Producer Tomoyuki Tanaka had originally commissioned a film called Frankenstein vs. The Human Vapor (フランケンシュタイン対ガス人間, with a draft written by Kimura. This also follows up with the film Furankenshutain tai Gasu Ningen)The Human Vapor, as Mizuno seeks out a scientist named Gildor, who had successfully revived Frankenstein's Monster, in the hope that he can revive his beloved girlfriend Fujichiyo (who died at the end of said film). This was also supposed to be Toho's co-feature with the Japanese release of the film My Fair Lady.
When this idea was scrapped, Toho revived the idea of a giant Frankenstein for a sequel to King Kong vs. Godzilla called Frankenstein vs. Godzilla. In this draft, Godzilla would be discovered in an iceberg in the Bering Sea while a giant monster grows from the irradiated heart of Frankenstein's Monster. The JSDF lures both creatures to the forests near Mount Fuji in the hopes of Godzilla killing Frankenstein before he could begin to eat humans. Toho ultimately thought the idea made little sense and produced Mothra vs. Godzilla instead. However, Toho kept the Frankenstein vs. Godzilla screenplay and replaced Godzilla with the new monster Baragon, ultimately creating Frankenstein vs. Baragon. The finished film shares many similarities with the Frankenstein vs. Godzilla script, including the origin of the giant Frankenstein and the character of Dr. James Bowen.
There was also an alternate ending for the movie, in which, after defeating Baragon, instead of falling in to a fissure in the ground, Frankenstein is attacked by a Giant Octopus. During the fight Frankenstein is dragged into the sea by the Octopus, with the film closing on the same dialogue spoken by the main characters as in the original ending. According to Ishiro Honda, Henry Saperstein, the lead American producer on the film, was astonished by the Giant Octopus scenes from King Kong vs. Godzilla and wanted the Giant Octopus to be included in the American version of the film. Saperstein and UPA even promoted the film under the English title Frankenstein vs. the Giant Devilfish. The Giant Octopus sequence was shot specifically for the U.S. version, but when UPA was presented with it, it found it unsatisfactory and too abrupt and rejected it in favor of the original ending. This alternate ending is often included in Toho's DVD releases of the film, and was previously accidentally aired on Japanese television, confusing many viewers who had seen the film in theaters. The Giant Octopus would go on to appear in this film's loose sequel, The War of the Gargantuas.
- Main article: Frankenstein vs. Baragon/Gallery.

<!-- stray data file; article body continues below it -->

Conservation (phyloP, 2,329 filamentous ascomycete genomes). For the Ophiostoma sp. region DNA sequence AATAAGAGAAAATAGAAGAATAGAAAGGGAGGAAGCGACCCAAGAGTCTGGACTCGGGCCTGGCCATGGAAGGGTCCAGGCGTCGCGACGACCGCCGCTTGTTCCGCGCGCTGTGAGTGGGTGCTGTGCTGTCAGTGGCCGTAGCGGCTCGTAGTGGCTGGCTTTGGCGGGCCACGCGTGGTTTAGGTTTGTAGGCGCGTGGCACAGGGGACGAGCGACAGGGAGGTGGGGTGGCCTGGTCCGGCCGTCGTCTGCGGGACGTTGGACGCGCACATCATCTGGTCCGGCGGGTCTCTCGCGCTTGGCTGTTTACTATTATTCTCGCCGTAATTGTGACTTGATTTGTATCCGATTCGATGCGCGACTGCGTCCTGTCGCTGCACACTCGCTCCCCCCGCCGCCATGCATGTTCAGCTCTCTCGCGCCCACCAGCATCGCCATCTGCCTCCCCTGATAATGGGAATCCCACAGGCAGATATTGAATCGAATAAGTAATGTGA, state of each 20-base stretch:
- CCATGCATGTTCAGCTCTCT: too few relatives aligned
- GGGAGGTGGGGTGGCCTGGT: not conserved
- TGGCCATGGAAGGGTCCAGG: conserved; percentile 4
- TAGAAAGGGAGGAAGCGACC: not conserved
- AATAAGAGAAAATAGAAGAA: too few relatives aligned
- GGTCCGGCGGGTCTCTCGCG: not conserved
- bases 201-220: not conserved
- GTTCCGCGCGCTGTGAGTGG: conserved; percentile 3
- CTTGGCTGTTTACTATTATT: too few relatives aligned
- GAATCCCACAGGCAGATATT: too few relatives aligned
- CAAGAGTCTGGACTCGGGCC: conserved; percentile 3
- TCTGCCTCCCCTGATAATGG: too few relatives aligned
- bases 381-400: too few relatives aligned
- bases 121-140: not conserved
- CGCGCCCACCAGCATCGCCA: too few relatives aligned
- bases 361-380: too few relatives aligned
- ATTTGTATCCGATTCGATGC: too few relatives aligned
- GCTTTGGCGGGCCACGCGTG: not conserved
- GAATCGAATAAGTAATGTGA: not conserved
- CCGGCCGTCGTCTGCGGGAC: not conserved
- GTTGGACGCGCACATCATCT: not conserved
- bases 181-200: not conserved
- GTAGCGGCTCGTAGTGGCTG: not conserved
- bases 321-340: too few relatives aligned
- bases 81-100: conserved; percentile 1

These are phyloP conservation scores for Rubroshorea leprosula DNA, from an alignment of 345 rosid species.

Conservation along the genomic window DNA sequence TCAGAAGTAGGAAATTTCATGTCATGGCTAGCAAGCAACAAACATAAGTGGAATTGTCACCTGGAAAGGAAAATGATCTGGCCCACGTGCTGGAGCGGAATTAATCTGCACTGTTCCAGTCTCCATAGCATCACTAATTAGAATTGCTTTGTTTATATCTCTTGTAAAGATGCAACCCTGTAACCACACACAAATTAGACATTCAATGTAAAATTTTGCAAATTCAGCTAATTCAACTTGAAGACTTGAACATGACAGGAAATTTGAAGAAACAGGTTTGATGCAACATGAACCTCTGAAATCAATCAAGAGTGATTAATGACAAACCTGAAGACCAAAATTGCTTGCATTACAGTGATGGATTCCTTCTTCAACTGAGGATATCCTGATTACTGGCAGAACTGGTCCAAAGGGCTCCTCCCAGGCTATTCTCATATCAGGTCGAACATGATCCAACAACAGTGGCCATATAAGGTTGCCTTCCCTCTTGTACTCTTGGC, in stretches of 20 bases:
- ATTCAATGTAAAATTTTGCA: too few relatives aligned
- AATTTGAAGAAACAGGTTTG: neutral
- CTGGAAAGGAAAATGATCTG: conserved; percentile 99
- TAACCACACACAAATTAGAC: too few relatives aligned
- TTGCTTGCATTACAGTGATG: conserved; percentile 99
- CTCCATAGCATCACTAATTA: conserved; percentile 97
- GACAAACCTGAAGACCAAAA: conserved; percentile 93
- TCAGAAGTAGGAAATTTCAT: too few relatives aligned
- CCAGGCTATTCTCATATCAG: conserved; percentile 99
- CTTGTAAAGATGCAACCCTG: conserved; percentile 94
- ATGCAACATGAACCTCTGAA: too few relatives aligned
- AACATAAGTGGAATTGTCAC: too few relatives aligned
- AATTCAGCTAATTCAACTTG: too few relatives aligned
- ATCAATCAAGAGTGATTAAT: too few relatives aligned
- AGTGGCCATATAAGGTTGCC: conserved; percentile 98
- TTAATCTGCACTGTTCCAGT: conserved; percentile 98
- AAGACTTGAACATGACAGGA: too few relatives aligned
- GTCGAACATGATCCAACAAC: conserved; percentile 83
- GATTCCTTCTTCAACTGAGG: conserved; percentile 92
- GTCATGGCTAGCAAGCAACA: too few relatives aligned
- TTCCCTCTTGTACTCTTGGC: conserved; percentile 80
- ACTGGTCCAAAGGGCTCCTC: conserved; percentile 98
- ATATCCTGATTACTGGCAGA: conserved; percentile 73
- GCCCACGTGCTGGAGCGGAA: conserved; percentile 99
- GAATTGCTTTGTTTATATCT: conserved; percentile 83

- Main article: Frankenstein vs. Baragon (Soundtrack).
- Frankenstein Against Baragon (Literal Japanese title)
- Frankenstein Against the Subterranean Monster (Alternate reading of Japanese title)
- Frankenstein vs. Subterranean Monster Baragon (フランケンシュタイン対地底怪獣バラゴン Furankenshutain tai Chitei Kaijū Baragon, Alternate Japanese title)
- Frankenstein Conquers the World (United States)
- Frankenstein vs. the Giant Devilfish (Early U.S. title)
Frankenstein vs. Baragon was released theatrically in the United States by American International Pictures under the title Frankenstein Conquers the World. AIP cut approximately three minutes of footage from the film and dubbed the dialogue to English through Titra Sound Studios. While Nick Adams' dialogue had been dubbed over for the Japanese version, it was preserved in the American cut. Two scenes involving Frankenstein's escape also contain alternative footage shot for this version, portraying Frankenstein as more violent and destructive. An alternate ending also shot specifically for this version featuring the Giant Octopus was rejected by UPA, and so the U.S. version ends the same way as the original Japanese cut.
Tokyo Shock DVD (2007)
- Region: 1
- Discs: 2
- Audio: Japanese (1.0 Mono, 5.1 Surround), English (1.0 Mono, 5.1 Surround)
- Subtitles: English
- Special Features: Audio commentary by Sadamasa Arikawa, deleted scenes (5 minutes), trailers
- Notes: Includes the alternate ending in which Frankenstein battles the Giant Octopus. Out of print.
Toho Blu-ray (2017)
- Region: A/1
- Discs: 1
- Audio: Japanese (DTS-HD Master Audio Mono and 5.1)
- Subtitles: Japanese
- Special Features: theatrical and alternate ending viewable on main film through seamless branching, isolated score, audio commentary by Sadamasa Arikawa, theatrical trailer (HD), newsflash trailer (HD), deleted scenes (SD), presentation of Eiji Tsuburaya's shooting script (HD).
- Main article: The War of the Gargantuas.
Toho produced a loose sequel to this film, The War of the Gargantuas, the following year in 1966. This film revolves around two monsters, Sanda and Gaira, who have regenerated from Frankenstein's severed flesh. Sanda, like Frankenstein, was raised by human scientists and became kind and gentle, while Gaira grew up to become a violent and savage man-eater. The War of the Gargantuas only loosely acknowledges the events of Frankenstein vs. Baragon, renaming and largely recasting the scientists from the previous film and moving their laboratory to Kyoto instead of Hiroshima. Dialogue and flashback sequences seem to place Sanda into the role of Frankenstein from the previous film, although Toho officially considers the film a direct continuation and maintains that Sanda was spawned from Frankenstein.
- According to the 2014 book Godzilla Dictionary [New Edition], both Frankenstein vs. Baragon and its sequel The War of the Gargantuas take place in the same timeline as the Godzilla films of the Showa series.
- Supplementary materials for the Millennium series Godzilla films Godzilla Against Mechagodzilla and Godzilla: Tokyo S.O.S. reveal that the events of Frankenstein vs. Baragon took place within the same continuity as those films, along with the events of several other non-Godzilla Showa era films, including Rodan, Varan, Mothra, Gorath, Atragon, Dogora, The War of the Gargantuas, King Kong Escapes, and Space Amoeba. Worth noting is that these materials state that the Giant Octopus appeared alongside Frankenstein and Baragon in 1965, suggesting that the alternate ending to the film is canon in this continuity.
- This film introduced the monster Baragon, who would go on to become a very popular member of Toho's roster of kaiju, appearing in the films Destroy All Monsters and Godzilla, Mothra and King Ghidorah: Giant Monsters All-Out Attack.
- This is the second Toho-produced film to feature a monster that had previously appeared in an American film, the first being King Kong vs. Godzilla.
- Frankenstein vs. Baragon was the first of three films Toho co-produced with UPA, the others being Invasion of Astro-Monster and The War of the Gargantuas.
This is a list of references for Frankenstein vs. Baragon. These citations are used to identify the reliable sources on which this article is based. These references appear inside articles in the form of superscript numbers, which look like this: 
- The kanji 地底怪獣 is normally read as "Chitei Kaijū," meaning "Subterranean Monster." However, the furigana バラゴン attached to the kanji in the title indicates that in this case it is read as "Baragon."